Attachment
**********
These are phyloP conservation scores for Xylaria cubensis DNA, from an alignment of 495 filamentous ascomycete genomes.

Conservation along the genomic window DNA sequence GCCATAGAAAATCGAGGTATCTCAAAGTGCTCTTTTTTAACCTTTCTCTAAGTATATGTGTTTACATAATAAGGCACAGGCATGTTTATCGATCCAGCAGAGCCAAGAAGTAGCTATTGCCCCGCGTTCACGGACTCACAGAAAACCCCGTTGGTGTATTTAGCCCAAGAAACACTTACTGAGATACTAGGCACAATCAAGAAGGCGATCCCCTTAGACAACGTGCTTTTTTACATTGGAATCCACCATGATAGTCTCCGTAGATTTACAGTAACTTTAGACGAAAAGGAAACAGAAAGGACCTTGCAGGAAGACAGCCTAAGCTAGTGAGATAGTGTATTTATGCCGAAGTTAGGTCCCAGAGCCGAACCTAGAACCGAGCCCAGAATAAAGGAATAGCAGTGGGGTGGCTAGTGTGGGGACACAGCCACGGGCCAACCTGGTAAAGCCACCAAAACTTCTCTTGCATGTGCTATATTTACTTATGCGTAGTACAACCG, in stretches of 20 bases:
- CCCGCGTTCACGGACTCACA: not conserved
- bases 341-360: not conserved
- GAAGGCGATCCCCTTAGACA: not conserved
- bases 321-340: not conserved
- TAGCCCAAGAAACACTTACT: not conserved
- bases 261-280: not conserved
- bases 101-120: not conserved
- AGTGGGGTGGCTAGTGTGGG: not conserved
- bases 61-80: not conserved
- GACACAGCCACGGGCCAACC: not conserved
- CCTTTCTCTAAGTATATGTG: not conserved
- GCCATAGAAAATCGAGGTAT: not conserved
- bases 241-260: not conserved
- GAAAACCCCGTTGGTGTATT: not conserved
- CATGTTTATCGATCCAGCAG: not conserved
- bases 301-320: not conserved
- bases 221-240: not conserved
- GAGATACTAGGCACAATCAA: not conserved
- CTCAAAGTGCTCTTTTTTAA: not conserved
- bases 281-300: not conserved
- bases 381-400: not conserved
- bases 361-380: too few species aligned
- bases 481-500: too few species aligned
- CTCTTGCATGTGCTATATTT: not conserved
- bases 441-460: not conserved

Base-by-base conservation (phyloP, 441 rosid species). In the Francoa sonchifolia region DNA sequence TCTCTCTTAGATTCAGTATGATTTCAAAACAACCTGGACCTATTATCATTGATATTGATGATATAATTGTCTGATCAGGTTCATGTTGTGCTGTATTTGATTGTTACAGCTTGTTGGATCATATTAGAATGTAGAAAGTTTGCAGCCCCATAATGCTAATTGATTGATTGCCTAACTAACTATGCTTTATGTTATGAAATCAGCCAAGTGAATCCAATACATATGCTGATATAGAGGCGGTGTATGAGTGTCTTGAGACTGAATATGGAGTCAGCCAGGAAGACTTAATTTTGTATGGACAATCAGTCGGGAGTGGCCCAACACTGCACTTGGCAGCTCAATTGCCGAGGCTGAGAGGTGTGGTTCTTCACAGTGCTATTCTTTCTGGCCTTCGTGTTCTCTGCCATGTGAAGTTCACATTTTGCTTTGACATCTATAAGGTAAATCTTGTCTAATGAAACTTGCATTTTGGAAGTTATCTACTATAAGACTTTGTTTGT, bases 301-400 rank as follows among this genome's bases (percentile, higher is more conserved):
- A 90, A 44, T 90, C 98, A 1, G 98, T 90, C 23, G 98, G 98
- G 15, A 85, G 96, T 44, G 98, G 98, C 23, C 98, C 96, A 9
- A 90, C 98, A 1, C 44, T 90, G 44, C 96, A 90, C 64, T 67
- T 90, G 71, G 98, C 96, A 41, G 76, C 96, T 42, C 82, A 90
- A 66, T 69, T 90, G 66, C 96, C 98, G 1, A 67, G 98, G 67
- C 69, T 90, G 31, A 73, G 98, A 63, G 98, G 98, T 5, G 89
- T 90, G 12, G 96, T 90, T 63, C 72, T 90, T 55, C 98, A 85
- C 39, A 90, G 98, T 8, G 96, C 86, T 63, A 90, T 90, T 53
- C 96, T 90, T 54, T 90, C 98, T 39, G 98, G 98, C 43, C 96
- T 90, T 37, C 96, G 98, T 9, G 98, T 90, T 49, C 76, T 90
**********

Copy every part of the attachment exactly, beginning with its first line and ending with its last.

These are phyloP conservation scores for Xylaria cubensis DNA, from an alignment of 495 filamentous ascomycete genomes.

Conservation along the genomic window DNA sequence GCCATAGAAAATCGAGGTATCTCAAAGTGCTCTTTTTTAACCTTTCTCTAAGTATATGTGTTTACATAATAAGGCACAGGCATGTTTATCGATCCAGCAGAGCCAAGAAGTAGCTATTGCCCCGCGTTCACGGACTCACAGAAAACCCCGTTGGTGTATTTAGCCCAAGAAACACTTACTGAGATACTAGGCACAATCAAGAAGGCGATCCCCTTAGACAACGTGCTTTTTTACATTGGAATCCACCATGATAGTCTCCGTAGATTTACAGTAACTTTAGACGAAAAGGAAACAGAAAGGACCTTGCAGGAAGACAGCCTAAGCTAGTGAGATAGTGTATTTATGCCGAAGTTAGGTCCCAGAGCCGAACCTAGAACCGAGCCCAGAATAAAGGAATAGCAGTGGGGTGGCTAGTGTGGGGACACAGCCACGGGCCAACCTGGTAAAGCCACCAAAACTTCTCTTGCATGTGCTATATTTACTTATGCGTAGTACAACCG, in stretches of 20 bases:
- CCCGCGTTCACGGACTCACA: not conserved
- bases 341-360: not conserved
- GAAGGCGATCCCCTTAGACA: not conserved
- bases 321-340: not conserved
- TAGCCCAAGAAACACTTACT: not conserved
- bases 261-280: not conserved
- bases 101-120: not conserved
- AGTGGGGTGGCTAGTGTGGG: not conserved
- bases 61-80: not conserved
- GACACAGCCACGGGCCAACC: not conserved
- CCTTTCTCTAAGTATATGTG: not conserved
- GCCATAGAAAATCGAGGTAT: not conserved
- bases 241-260: not conserved
- GAAAACCCCGTTGGTGTATT: not conserved
- CATGTTTATCGATCCAGCAG: not conserved
- bases 301-320: not conserved
- bases 221-240: not conserved
- GAGATACTAGGCACAATCAA: not conserved
- CTCAAAGTGCTCTTTTTTAA: not conserved
- bases 281-300: not conserved
- bases 381-400: not conserved
- bases 361-380: too few species aligned
- bases 481-500: too few species aligned
- CTCTTGCATGTGCTATATTT: not conserved
- bases 441-460: not conserved

Base-by-base conservation (phyloP, 441 rosid species). In the Francoa sonchifolia region DNA sequence TCTCTCTTAGATTCAGTATGATTTCAAAACAACCTGGACCTATTATCATTGATATTGATGATATAATTGTCTGATCAGGTTCATGTTGTGCTGTATTTGATTGTTACAGCTTGTTGGATCATATTAGAATGTAGAAAGTTTGCAGCCCCATAATGCTAATTGATTGATTGCCTAACTAACTATGCTTTATGTTATGAAATCAGCCAAGTGAATCCAATACATATGCTGATATAGAGGCGGTGTATGAGTGTCTTGAGACTGAATATGGAGTCAGCCAGGAAGACTTAATTTTGTATGGACAATCAGTCGGGAGTGGCCCAACACTGCACTTGGCAGCTCAATTGCCGAGGCTGAGAGGTGTGGTTCTTCACAGTGCTATTCTTTCTGGCCTTCGTGTTCTCTGCCATGTGAAGTTCACATTTTGCTTTGACATCTATAAGGTAAATCTTGTCTAATGAAACTTGCATTTTGGAAGTTATCTACTATAAGACTTTGTTTGT, bases 301-400 rank as follows among this genome's bases (percentile, higher is more conserved):
- A 90, A 44, T 90, C 98, A 1, G 98, T 90, C 23, G 98, G 98
- G 15, A 85, G 96, T 44, G 98, G 98, C 23, C 98, C 96, A 9
- A 90, C 98, A 1, C 44, T 90, G 44, C 96, A 90, C 64, T 67
- T 90, G 71, G 98, C 96, A 41, G 76, C 96, T 42, C 82, A 90
- A 66, T 69, T 90, G 66, C 96, C 98, G 1, A 67, G 98, G 67
- C 69, T 90, G 31, A 73, G 98, A 63, G 98, G 98, T 5, G 89
- T 90, G 12, G 96, T 90, T 63, C 72, T 90, T 55, C 98, A 85
- C 39, A 90, G 98, T 8, G 96, C 86, T 63, A 90, T 90, T 53
- C 96, T 90, T 54, T 90, C 98, T 39, G 98, G 98, C 43, C 96
- T 90, T 37, C 96, G 98, T 9, G 98, T 90, T 49, C 76, T 90